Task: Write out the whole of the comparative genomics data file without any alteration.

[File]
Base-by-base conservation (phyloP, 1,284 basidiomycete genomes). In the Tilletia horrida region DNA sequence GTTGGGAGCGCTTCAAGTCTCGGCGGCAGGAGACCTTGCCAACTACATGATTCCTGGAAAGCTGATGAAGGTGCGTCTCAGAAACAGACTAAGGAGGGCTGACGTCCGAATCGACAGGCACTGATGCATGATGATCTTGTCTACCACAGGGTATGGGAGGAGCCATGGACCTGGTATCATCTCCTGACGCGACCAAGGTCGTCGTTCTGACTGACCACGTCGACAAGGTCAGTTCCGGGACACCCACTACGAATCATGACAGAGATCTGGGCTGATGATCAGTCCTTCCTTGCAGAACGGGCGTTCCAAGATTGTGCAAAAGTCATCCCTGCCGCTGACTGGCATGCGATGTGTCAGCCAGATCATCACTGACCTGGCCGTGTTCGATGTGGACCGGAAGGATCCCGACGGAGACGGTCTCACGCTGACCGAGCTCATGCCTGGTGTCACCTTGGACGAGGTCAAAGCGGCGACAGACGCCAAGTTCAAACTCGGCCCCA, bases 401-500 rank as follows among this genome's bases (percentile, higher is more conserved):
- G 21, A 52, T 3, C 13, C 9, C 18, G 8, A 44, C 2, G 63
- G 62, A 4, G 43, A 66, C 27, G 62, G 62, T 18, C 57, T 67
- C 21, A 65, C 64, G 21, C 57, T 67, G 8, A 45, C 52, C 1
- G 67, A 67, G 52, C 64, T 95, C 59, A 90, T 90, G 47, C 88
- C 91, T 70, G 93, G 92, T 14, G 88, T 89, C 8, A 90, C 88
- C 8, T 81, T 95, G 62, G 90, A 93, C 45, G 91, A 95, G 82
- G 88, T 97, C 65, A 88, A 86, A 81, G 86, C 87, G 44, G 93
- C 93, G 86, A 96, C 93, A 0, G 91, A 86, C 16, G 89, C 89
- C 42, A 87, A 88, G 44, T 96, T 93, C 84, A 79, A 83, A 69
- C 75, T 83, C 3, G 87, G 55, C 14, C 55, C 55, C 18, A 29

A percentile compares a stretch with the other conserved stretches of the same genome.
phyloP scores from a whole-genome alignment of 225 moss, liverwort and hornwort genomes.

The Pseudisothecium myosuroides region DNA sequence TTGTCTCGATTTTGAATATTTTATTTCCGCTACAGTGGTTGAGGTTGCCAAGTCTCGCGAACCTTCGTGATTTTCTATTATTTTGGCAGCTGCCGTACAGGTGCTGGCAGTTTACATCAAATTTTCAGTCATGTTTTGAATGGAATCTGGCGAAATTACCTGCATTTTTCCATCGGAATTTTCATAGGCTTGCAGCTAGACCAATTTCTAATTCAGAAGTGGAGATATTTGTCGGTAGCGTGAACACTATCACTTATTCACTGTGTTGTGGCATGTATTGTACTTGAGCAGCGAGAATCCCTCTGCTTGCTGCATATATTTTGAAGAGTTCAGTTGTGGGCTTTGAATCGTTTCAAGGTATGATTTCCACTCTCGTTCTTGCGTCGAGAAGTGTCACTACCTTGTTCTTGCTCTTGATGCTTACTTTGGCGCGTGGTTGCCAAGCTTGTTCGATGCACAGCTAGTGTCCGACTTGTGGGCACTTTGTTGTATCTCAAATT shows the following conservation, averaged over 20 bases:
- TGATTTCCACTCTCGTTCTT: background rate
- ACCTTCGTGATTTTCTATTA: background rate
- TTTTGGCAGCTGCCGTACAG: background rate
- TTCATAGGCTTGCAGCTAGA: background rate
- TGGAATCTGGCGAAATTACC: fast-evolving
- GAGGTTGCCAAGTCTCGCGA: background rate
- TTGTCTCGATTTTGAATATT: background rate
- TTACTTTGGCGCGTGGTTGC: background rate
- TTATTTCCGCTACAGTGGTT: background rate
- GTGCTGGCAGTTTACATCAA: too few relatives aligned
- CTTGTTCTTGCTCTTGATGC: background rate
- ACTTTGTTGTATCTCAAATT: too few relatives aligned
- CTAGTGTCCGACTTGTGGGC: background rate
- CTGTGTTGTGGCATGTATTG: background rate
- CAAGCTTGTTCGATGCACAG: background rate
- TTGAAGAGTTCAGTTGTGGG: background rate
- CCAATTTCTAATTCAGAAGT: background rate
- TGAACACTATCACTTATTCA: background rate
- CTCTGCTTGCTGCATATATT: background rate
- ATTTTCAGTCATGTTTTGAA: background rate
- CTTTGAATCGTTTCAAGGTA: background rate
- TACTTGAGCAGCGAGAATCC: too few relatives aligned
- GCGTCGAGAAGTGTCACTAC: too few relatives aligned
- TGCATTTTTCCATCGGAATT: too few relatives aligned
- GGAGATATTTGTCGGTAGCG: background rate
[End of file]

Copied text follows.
Base-by-base conservation (phyloP, 1,284 basidiomycete genomes). In the Tilletia horrida region DNA sequence GTTGGGAGCGCTTCAAGTCTCGGCGGCAGGAGACCTTGCCAACTACATGATTCCTGGAAAGCTGATGAAGGTGCGTCTCAGAAACAGACTAAGGAGGGCTGACGTCCGAATCGACAGGCACTGATGCATGATGATCTTGTCTACCACAGGGTATGGGAGGAGCCATGGACCTGGTATCATCTCCTGACGCGACCAAGGTCGTCGTTCTGACTGACCACGTCGACAAGGTCAGTTCCGGGACACCCACTACGAATCATGACAGAGATCTGGGCTGATGATCAGTCCTTCCTTGCAGAACGGGCGTTCCAAGATTGTGCAAAAGTCATCCCTGCCGCTGACTGGCATGCGATGTGTCAGCCAGATCATCACTGACCTGGCCGTGTTCGATGTGGACCGGAAGGATCCCGACGGAGACGGTCTCACGCTGACCGAGCTCATGCCTGGTGTCACCTTGGACGAGGTCAAAGCGGCGACAGACGCCAAGTTCAAACTCGGCCCCA, bases 401-500 rank as follows among this genome's bases (percentile, higher is more conserved):
- G 21, A 52, T 3, C 13, C 9, C 18, G 8, A 44, C 2, G 63
- G 62, A 4, G 43, A 66, C 27, G 62, G 62, T 18, C 57, T 67
- C 21, A 65, C 64, G 21, C 57, T 67, G 8, A 45, C 52, C 1
- G 67, A 67, G 52, C 64, T 95, C 59, A 90, T 90, G 47, C 88
- C 91, T 70, G 93, G 92, T 14, G 88, T 89, C 8, A 90, C 88
- C 8, T 81, T 95, G 62, G 90, A 93, C 45, G 91, A 95, G 82
- G 88, T 97, C 65, A 88, A 86, A 81, G 86, C 87, G 44, G 93
- C 93, G 86, A 96, C 93, A 0, G 91, A 86, C 16, G 89, C 89
- C 42, A 87, A 88, G 44, T 96, T 93, C 84, A 79, A 83, A 69
- C 75, T 83, C 3, G 87, G 55, C 14, C 55, C 55, C 18, A 29

A percentile compares a stretch with the other conserved stretches of the same genome.
phyloP scores from a whole-genome alignment of 225 moss, liverwort and hornwort genomes.

The Pseudisothecium myosuroides region DNA sequence TTGTCTCGATTTTGAATATTTTATTTCCGCTACAGTGGTTGAGGTTGCCAAGTCTCGCGAACCTTCGTGATTTTCTATTATTTTGGCAGCTGCCGTACAGGTGCTGGCAGTTTACATCAAATTTTCAGTCATGTTTTGAATGGAATCTGGCGAAATTACCTGCATTTTTCCATCGGAATTTTCATAGGCTTGCAGCTAGACCAATTTCTAATTCAGAAGTGGAGATATTTGTCGGTAGCGTGAACACTATCACTTATTCACTGTGTTGTGGCATGTATTGTACTTGAGCAGCGAGAATCCCTCTGCTTGCTGCATATATTTTGAAGAGTTCAGTTGTGGGCTTTGAATCGTTTCAAGGTATGATTTCCACTCTCGTTCTTGCGTCGAGAAGTGTCACTACCTTGTTCTTGCTCTTGATGCTTACTTTGGCGCGTGGTTGCCAAGCTTGTTCGATGCACAGCTAGTGTCCGACTTGTGGGCACTTTGTTGTATCTCAAATT shows the following conservation, averaged over 20 bases:
- TGATTTCCACTCTCGTTCTT: background rate
- ACCTTCGTGATTTTCTATTA: background rate
- TTTTGGCAGCTGCCGTACAG: background rate
- TTCATAGGCTTGCAGCTAGA: background rate
- TGGAATCTGGCGAAATTACC: fast-evolving
- GAGGTTGCCAAGTCTCGCGA: background rate
- TTGTCTCGATTTTGAATATT: background rate
- TTACTTTGGCGCGTGGTTGC: background rate
- TTATTTCCGCTACAGTGGTT: background rate
- GTGCTGGCAGTTTACATCAA: too few relatives aligned
- CTTGTTCTTGCTCTTGATGC: background rate
- ACTTTGTTGTATCTCAAATT: too few relatives aligned
- CTAGTGTCCGACTTGTGGGC: background rate
- CTGTGTTGTGGCATGTATTG: background rate
- CAAGCTTGTTCGATGCACAG: background rate
- TTGAAGAGTTCAGTTGTGGG: background rate
- CCAATTTCTAATTCAGAAGT: background rate
- TGAACACTATCACTTATTCA: background rate
- CTCTGCTTGCTGCATATATT: background rate
- ATTTTCAGTCATGTTTTGAA: background rate
- CTTTGAATCGTTTCAAGGTA: background rate
- TACTTGAGCAGCGAGAATCC: too few relatives aligned
- GCGTCGAGAAGTGTCACTAC: too few relatives aligned
- TGCATTTTTCCATCGGAATT: too few relatives aligned
- GGAGATATTTGTCGGTAGCG: background rate